He is the fierce looking one second from the right.

We live in a day and age where every child gets a medal if their parents sign them up.  Every child on my son’s team, whether they were at practice (or games) or not, received a medal of achievement.  While I didn’t at all want to make my son arrogant, I wanted him to explicitly know that he actually earned his medal through his dedicated hard work (and yes, even at 4 he was dedicated and played his little heart out on the field).  We watched one game where he was called upon to play for more than his share because the other kids were either throwing a tantrum or absent that day.  We watched him curl up and relax in a little hole in the ground beside the field, sweating profusely & trying to get relief, only to be asked to come back in and play because his substitute was having a tantrum, and our son, with his amazing attitude and genuine love for the sport, got up, and went back in to do soccer battle.

He undoubtedly, hands down, earned that medal.  And he is rightfully proud of it and knows it’s worth all the more because of his dedication to achieving it.

This sounds like a depressing post from the title, however, that is not at all the way I’m intending it to be.  How can I help my son understand that these medals, any achievements in life really, even though they might have been acquired through the beauty of hard work and dedication paired with raw talent, are ultimately meaningless and forgotten or unappreciated?  Unless they are paired with having also lived a life of integrity, they are only slightly (sometimes greatly) admired at best, or can lead to arrogance and pride at the worst.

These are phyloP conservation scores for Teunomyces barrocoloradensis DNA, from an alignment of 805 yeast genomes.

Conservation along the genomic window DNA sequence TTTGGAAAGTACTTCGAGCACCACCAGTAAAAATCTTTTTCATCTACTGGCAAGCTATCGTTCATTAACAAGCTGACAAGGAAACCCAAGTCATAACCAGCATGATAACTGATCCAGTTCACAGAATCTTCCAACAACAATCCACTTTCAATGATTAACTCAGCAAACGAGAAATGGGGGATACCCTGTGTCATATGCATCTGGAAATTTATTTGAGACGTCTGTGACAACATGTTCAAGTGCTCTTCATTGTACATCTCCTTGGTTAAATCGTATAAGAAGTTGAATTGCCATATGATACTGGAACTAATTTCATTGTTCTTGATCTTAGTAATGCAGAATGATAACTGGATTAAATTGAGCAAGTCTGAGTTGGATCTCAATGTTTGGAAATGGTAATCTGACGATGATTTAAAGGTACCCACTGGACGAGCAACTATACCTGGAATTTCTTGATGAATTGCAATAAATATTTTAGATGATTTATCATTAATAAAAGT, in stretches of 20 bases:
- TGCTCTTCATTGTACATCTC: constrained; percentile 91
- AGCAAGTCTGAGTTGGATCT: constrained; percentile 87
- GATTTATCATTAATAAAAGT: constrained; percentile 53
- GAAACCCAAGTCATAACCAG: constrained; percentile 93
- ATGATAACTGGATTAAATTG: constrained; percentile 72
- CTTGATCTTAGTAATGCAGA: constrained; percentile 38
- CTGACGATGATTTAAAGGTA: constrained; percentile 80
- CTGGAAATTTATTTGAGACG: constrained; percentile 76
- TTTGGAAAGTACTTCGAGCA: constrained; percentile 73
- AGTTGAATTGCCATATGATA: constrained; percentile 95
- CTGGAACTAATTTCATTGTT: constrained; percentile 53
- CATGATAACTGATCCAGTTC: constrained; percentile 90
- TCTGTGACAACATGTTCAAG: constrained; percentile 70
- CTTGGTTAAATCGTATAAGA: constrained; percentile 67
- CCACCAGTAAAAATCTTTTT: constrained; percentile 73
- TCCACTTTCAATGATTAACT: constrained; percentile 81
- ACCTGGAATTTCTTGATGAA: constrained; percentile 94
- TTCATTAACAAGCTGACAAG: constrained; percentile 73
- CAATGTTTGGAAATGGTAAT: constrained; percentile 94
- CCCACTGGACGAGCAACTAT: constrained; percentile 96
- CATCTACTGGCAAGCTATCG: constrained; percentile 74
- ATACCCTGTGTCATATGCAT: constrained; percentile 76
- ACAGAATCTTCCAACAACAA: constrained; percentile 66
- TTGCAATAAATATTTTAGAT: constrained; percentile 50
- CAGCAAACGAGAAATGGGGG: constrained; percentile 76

How can I help him understand that even if he achieves great feats in science, literature, or medicine, and consequently ends up helping millions of people, he will still face those who will refuse his help, misunderstand him, or may end up completely forgotten in time?

It might be a harsh lesson, but a critical one to living a full, well-lived life.  Our awards, achievements, even our earnest efforts to help others are only great in that they add meaning to ours and other’s lives; they are only fulfilling when we ourselves are built on foundations of principle and morals.


I’ve posted my age before. I love being in my late twenties, and yet, I know there are still so many more things I need to discover and figure out in life.  I want to inspire people in their 20’s, to let them know that life isn’t necessarily about “making it” in this chapter of your life.  It’s more about choosing a path for your life & figuring out who you truly are… choosing you who are becomingIt is never too late to make a change – so don’t be afraid of it!

I’ve known too many friends and associates who got derailed in their twenties – and not because anything bad happened, but just because life “didn’t turn out the way they had planned.”  I know people who had grand plans of entering medical school (and various other graduate schools) that are stuck in dead-end jobs for years because they didn’t get in the first try (my encouragement to them was “Don’t give up!  You can always try again, right?”)  But they didn’t seem to get that.  It is cruel to yourself to carry huge weight of “you must do/accomplish this task by the time you hit 30!”